Toward Textual Internet Immunity
By Gregory M. Dickinson
Internet immunity doctrine is broken. Under Section 230 of the Communications Decency Act of 1996, online entities are absolutely immune from lawsuits related to content authored by third parties. The law has been essential to the internet’s development over the last twenty years, but it has not kept pace with the times and is now deeply flawed. Democrats demand accountability for online misinformation. Republicans decry politically motivated censorship. And Congress, President Biden, the Department of Justice, and the Federal Communications Commission all have their own plans for reform. Absent from the fray, however—until now—has been the Supreme Court, which has never issued a decision interpreting Section 230. That appears poised to change, however, following Justice Thomas’s statement in Malwarebytes v. Enigma in which he urges the Court to prune back decades of lower-court precedent to craft a more limited immunity doctrine. This Essay discusses how courts’ zealous enforcement of the early internet’s free-information ethos gave birth to an expansive immunity doctrine, warns of potential pitfalls to reform, and explores what a narrower, text-focused doctrine might mean for the tech industry.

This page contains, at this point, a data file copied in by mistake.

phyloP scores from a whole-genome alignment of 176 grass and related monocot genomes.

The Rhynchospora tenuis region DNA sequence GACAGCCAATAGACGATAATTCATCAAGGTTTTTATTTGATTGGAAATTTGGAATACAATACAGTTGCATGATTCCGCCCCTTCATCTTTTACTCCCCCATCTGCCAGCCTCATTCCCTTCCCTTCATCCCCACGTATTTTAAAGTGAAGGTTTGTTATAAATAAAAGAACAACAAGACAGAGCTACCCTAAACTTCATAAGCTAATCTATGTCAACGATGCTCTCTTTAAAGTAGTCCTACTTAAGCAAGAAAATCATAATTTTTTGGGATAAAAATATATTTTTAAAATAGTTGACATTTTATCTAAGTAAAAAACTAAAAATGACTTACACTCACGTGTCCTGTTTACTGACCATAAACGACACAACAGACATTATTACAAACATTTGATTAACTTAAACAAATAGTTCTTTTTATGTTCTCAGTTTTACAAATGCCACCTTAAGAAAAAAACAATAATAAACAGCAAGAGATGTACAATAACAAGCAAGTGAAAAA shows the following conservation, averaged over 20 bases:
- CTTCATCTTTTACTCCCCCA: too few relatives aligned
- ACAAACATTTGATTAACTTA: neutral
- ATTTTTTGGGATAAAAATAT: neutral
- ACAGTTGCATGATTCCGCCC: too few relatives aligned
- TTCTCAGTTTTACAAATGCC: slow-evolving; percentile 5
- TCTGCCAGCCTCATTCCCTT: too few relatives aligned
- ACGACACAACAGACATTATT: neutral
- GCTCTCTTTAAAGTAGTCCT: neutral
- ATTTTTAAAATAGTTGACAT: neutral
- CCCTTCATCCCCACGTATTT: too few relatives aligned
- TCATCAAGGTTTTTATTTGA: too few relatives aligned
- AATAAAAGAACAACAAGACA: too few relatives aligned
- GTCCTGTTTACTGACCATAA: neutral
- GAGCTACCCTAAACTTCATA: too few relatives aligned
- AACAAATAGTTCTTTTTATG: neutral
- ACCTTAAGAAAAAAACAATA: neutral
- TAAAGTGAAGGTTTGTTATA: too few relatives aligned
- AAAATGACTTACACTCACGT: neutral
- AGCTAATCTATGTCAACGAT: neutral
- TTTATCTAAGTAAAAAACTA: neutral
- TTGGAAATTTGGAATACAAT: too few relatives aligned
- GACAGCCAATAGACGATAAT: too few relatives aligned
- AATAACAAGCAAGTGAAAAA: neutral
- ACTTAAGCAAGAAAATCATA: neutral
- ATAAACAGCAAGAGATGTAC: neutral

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Professor Gregory Dickinson is an Assistant Professor of Law at St. Thomas University College of Law and a Nonresident Fellow at the Stanford Law School Program in Law, Science and Technology. Professor Dickinson’s research centers on two key challenges facing law and technology. The first is developing legal frameworks to govern the internet, big data, and other emerging technologies. The second is deploying some of those same technologies—in particular, data mining and machine learning—to improve our understanding of how the American legal system operates in practice. Professor Dickinson’s work explores the strain that new technologies are placing on historical legal frameworks and proposes reforms to reshape existing regulatory frameworks to govern new technologies. Through computational analysis of large bodies of case law, his work seeks to provide a more systematic view of our legal system and doctrines and to guide legal reforms and policy decisions. Professor Dickinson’s work has appeared in journals including the BYU Law Review, George Washington Law Review, Stanford Law & Policy Review, and the Administrative Law Review. Professor Dickinson graduated summa cum laude with a B.S. in Computer Science from Houghton College and began his career as a software engineer. He then earned his J.D. from Harvard Law School, cum laude, served as law clerk to Judge Richard C. Wesley of the U.S. Court of Appeals for the Second Circuit and practiced for several years as a commercial litigation and privacy law attorney with Ropes & Gray in Boston and two law firms in Rochester, New York.